According to an email sent by an increasingly talkative Steve Jobs on Friday, Apple is assembling a "patent pool" - sort of an intellectual property supergroup - to go after open source video codecs that they feel infringe on private patents. As part of Jobs's crusade to get developers to drop Flash in favor of the H.264 video standard, he's brought on a key ally in Microsoft, which sent out a similar message
in a blog post last week.
The Theora codec is a free video compression format which derives from the VP3 format developed by On2 Technologies. On2 opened the source code to VP3 back in 2002 and then donated it to the Xiph.Org Foundation
, and made an irrevocable license-free grant for any patent claims. They stopped development of VP3 and worked with Xiph.Org to release Theora
completely royalty-free. H.264, on the other hand, is closed source and the license is only royalty-free until 2015. Developers fear that once H.264 is accepted as a de facto standard, the patent holders will demand royalties from every product that implements it.
Apple and Microsoft have intimated, without proving that this is the case, that the Theora codec derives from patented technology. In an email to Hugo Roy of the Free Software Foundation Europe, Steve Jobs asserted that "All video codecs are covered by patents."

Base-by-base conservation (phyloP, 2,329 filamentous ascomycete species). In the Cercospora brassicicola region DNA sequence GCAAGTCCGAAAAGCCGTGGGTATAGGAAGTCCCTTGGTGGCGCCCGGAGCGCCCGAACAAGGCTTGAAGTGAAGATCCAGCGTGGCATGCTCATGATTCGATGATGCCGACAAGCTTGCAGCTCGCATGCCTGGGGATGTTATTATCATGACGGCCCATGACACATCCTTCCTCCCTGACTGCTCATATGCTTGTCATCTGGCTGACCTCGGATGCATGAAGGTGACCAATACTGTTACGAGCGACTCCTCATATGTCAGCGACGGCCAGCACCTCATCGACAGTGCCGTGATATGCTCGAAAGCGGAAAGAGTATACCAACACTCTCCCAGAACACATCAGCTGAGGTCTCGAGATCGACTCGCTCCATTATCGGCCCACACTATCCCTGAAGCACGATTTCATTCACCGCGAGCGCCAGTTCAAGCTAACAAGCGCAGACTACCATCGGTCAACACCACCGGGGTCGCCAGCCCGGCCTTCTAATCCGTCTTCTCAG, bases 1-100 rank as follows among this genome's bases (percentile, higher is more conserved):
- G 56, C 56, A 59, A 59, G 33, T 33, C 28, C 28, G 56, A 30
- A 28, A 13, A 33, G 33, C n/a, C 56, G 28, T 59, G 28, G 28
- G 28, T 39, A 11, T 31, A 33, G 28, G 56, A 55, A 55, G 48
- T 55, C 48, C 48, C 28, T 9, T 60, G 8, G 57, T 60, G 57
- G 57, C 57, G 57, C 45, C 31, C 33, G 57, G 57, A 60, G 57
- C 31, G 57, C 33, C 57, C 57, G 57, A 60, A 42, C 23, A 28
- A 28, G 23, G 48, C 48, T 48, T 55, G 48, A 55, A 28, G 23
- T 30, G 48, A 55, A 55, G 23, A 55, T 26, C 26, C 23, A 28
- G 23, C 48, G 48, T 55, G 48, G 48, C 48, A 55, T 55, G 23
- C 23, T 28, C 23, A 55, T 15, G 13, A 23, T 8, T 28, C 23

Much of this concern is thought to come from the so-called "patent thicket
" which surrounds the MPEG-2 standard: over 640 patents
are involved in the basic technology. Xiph.Org, for its part, asserts that this is not so, labeling it a way of spreading "FUD" (Fear Uncertainty and Doubt) among developers considering the standard. Lead developer Gregory Maxwell is claiming that Theora
avoided these pitfalls "by rejecting the taint of encumbered technology, and accepting the challenges and compromises that come from doing so."
Clearly, Apple and Microsoft and the rest of their patent posse believe that they can prove otherwise. Whatever the truth may be, there is certainly an imbalance of legal firepower between the industry giants and the free software campaigners.